Up until now, the hull and superstructure of the new Hatteras GT65 Carolina have been built in two separate parts that traveled down the line next to each other. After laying up the hull and pulling it from its mold, we kept it open in order to be able to install the boat’s engines, plumbing, electrical wiring, luxury furnishings, and componentry in it more easily.
Once that part of the build process was complete, it was time to lift the yacht’s superstructure up via the heavy-duty crane system we have installed in the factory ceiling. Then, we lowered it gently onto the hull, with the two parts overlapping to form a perfect “shoebox” fit.
Next, our workers used a four-part process of adhesive caulking, fiberglass, Monel screws every three inches, and a heavy-duty 316L stainless steel rub rail to bond the hull and super together. The result is a unified hull and superstructure that won’t flex even when the GT65 Carolina’s owners are fishing on it in rough conditions offshore.
The GT65 Carolina’s Fresh and Functional Interior Design
How do you take a highly successful luxury sportfishing yacht series to the next level? By paying fanatical attention to every design detail. So, when we decided to replace the Hatteras GT63 with the next-gen GT65 Carolina, we not only enhanced the new model’s exterior lines and improved its sportfishing functionality, but we also created a yacht with the most beautiful, functional and flexible interior design on the offshore tournament circuit today.
In doing so, the Hatteras Yachts in-house design and engineering team has had the pleasure of working with award-winning anglers Laura and Chris Jessen, owners of GT65 Carolina Hull #1, currently in build at our factory in New Bern, N.C. The Jessens have drawn on the experience they’ve gained over the past six years successfully campaigning their Hatteras GT63 Fish Tank to curate and customize their new GT65 Carolina.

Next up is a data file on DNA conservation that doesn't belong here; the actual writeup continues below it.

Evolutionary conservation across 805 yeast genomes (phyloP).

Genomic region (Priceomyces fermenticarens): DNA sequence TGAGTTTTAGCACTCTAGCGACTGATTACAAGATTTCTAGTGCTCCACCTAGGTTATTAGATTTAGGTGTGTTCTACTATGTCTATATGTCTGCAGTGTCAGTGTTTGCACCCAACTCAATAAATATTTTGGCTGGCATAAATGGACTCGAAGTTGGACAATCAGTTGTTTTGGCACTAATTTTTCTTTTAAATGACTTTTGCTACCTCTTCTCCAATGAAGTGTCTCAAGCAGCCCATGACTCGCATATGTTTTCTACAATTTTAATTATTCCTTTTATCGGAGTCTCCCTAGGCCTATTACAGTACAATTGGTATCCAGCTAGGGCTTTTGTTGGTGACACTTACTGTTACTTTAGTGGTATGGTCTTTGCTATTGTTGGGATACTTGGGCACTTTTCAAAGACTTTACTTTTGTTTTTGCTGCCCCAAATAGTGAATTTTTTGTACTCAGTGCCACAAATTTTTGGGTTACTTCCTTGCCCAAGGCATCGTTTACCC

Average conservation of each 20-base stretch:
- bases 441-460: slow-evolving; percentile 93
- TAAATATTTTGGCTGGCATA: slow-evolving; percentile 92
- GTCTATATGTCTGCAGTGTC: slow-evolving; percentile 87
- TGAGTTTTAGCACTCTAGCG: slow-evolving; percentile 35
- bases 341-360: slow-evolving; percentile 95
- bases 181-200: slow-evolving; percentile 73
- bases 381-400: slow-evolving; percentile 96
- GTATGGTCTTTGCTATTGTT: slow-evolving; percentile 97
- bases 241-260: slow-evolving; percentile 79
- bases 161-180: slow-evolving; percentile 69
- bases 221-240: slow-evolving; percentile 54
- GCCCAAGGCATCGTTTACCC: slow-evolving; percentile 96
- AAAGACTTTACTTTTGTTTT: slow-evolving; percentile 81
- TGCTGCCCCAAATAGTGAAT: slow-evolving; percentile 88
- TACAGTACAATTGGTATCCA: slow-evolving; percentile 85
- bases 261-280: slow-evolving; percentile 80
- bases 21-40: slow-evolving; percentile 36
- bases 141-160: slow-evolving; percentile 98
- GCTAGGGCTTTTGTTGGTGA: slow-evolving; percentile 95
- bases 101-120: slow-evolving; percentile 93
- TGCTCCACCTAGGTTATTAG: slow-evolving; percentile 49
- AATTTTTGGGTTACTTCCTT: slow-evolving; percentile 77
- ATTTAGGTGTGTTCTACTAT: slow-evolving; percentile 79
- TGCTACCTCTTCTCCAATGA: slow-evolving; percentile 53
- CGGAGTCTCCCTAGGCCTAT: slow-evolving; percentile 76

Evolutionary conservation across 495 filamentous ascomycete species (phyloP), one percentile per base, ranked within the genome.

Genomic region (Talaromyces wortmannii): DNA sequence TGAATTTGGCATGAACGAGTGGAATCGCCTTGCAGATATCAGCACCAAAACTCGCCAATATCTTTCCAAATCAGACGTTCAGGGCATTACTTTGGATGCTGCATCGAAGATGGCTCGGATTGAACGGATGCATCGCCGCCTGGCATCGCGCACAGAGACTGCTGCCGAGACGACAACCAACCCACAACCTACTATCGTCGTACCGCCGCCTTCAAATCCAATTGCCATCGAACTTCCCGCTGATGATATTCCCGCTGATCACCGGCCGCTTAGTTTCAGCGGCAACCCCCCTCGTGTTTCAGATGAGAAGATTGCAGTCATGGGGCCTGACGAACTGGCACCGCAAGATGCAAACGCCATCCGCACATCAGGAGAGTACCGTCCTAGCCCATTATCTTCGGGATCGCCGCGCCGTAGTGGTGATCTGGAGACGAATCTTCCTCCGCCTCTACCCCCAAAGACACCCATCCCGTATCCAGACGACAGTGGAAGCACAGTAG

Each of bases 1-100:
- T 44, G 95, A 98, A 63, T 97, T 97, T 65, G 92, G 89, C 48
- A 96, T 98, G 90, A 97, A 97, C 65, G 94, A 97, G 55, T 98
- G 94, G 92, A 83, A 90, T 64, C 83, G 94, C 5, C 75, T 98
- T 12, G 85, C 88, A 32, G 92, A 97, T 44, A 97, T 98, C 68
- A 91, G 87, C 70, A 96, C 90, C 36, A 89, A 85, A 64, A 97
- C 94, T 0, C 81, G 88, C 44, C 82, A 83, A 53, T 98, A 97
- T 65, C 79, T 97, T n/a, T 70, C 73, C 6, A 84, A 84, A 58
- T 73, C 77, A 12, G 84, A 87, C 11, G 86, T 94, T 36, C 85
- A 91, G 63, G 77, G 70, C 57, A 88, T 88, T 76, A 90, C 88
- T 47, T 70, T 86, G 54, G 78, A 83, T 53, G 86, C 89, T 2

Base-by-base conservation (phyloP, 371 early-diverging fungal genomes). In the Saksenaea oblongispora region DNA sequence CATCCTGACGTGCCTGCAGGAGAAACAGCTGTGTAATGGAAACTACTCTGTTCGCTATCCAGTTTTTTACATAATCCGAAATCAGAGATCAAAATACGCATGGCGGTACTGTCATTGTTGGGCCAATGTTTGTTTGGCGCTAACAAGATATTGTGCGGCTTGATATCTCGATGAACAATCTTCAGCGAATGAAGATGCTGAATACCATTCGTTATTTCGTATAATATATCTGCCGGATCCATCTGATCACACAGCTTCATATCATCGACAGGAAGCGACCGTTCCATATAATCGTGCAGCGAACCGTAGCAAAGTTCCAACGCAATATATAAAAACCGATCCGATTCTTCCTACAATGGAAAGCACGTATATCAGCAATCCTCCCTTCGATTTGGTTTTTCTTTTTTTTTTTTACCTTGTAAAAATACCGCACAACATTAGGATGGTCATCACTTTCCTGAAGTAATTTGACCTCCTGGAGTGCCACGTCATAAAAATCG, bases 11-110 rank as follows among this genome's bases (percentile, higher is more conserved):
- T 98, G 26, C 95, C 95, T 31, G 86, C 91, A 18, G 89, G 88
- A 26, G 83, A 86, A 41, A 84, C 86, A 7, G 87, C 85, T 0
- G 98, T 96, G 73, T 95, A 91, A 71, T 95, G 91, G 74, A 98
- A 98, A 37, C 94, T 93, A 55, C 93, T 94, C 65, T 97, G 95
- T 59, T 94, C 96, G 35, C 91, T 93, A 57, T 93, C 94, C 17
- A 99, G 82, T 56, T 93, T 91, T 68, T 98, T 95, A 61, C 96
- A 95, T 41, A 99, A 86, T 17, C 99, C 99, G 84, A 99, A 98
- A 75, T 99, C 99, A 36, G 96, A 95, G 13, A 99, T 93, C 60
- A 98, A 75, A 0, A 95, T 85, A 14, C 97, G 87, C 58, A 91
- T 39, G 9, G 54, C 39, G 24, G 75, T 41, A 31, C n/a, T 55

“Chris and Laura are heavily involved,” said Hatteras Yachts Interior Designer Cullen Moser. “They know what they like and what they don’t, so the process has been great! Surprisingly, that makes for a much easier build. They use their boat and they use it a lot, so having their input from start to finish will only make the new one function better for them and their crew. At the end of the day, that’s what really matters.”
The GT65 Carolina’s interior layout differs from the GT63’s floorplan in several significant ways. “We started with the layout and design of the salon and galley area, which resulted in a more traditional sportfish peninsula layout as opposed to the island layout we did on the GT63,” Cullen said. Other GT65 Carolina owners will have the option of choosing a peninsula or island counter for their boat depending on their individual preference.
In addition, Cullen said, “The stairs to the lower level have shifted slightly to the port side, which has allowed the master stateroom to get a little bigger than on the GT63.”
Below decks on the GT65 Carolina, a spacious four-stateroom, three-head arrangement is standard, but owners can choose from several different versions. “We are offering a 60-40 split-bow arrangement, as well as a tackle room where the port aft stateroom typically is,” Cullen said.
The interior design process for the new boat began in earnest the first time the Jessens came to the Hatteras factory and Cullen showed them an array of different woods, stonework, soft goods and other materials to choose from. Her collaboration with Laura and Chris has resulted in a fresh new look for the GT Series.
“The interior of the new Fish Tank is by far the most contemporary sportfish interior I have ever been a part of,” Cullen said. “All aspects of the boat are indicative of contemporary design – from the wood selection and cabinetry details to furniture and lighting.”
“It’s been an absolute pleasure working with Cullen Moser on the interior design of our GT65,” said Laura Jessen. “My vision for this boat has been far from traditional since day one and Cullen jumped right onboard. She came to our home and got a feel for what we were looking for – a light and bright coastal contemporary interior with durable, low-maintenance fabrics and finishes. Moving away from the traditional dark red-toned woods and high-gloss interiors.”